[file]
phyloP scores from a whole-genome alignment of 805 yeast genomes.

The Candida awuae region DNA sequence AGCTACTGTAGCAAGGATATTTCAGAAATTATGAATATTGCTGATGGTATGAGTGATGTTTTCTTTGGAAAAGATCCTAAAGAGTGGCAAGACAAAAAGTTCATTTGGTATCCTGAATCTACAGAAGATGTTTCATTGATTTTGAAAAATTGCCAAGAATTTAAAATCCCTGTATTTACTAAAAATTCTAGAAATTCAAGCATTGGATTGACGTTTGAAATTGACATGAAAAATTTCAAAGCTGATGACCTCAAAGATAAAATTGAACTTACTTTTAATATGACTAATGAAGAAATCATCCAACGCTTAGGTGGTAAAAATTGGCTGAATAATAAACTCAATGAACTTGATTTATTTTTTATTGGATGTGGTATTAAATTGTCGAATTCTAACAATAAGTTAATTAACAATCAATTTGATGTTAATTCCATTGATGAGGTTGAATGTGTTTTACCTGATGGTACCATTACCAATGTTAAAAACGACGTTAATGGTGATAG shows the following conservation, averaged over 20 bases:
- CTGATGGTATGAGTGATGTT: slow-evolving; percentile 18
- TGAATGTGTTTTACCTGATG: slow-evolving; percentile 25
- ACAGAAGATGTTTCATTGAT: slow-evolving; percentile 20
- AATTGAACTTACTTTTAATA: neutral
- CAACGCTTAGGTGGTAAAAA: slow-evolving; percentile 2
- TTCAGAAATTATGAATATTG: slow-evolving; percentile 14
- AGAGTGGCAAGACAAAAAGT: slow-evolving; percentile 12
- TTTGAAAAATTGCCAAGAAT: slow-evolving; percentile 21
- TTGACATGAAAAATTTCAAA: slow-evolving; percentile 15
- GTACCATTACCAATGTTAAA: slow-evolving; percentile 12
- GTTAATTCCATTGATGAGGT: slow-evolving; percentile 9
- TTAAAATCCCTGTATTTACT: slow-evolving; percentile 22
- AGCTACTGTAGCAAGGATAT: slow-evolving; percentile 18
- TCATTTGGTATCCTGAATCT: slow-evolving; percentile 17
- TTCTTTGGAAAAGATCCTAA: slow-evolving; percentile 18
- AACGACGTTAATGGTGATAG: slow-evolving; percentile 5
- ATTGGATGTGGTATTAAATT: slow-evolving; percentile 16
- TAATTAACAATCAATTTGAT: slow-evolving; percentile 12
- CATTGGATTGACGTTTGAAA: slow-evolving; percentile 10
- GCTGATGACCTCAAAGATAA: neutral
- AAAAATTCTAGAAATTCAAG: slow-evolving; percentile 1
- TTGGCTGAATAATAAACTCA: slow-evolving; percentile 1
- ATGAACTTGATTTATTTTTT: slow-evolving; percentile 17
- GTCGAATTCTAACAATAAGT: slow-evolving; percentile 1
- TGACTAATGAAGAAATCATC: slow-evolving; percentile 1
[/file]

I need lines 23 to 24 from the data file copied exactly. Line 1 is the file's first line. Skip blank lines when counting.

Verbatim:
- AAAAATTCTAGAAATTCAAG: slow-evolving; percentile 1
- TTGGCTGAATAATAAACTCA: slow-evolving; percentile 1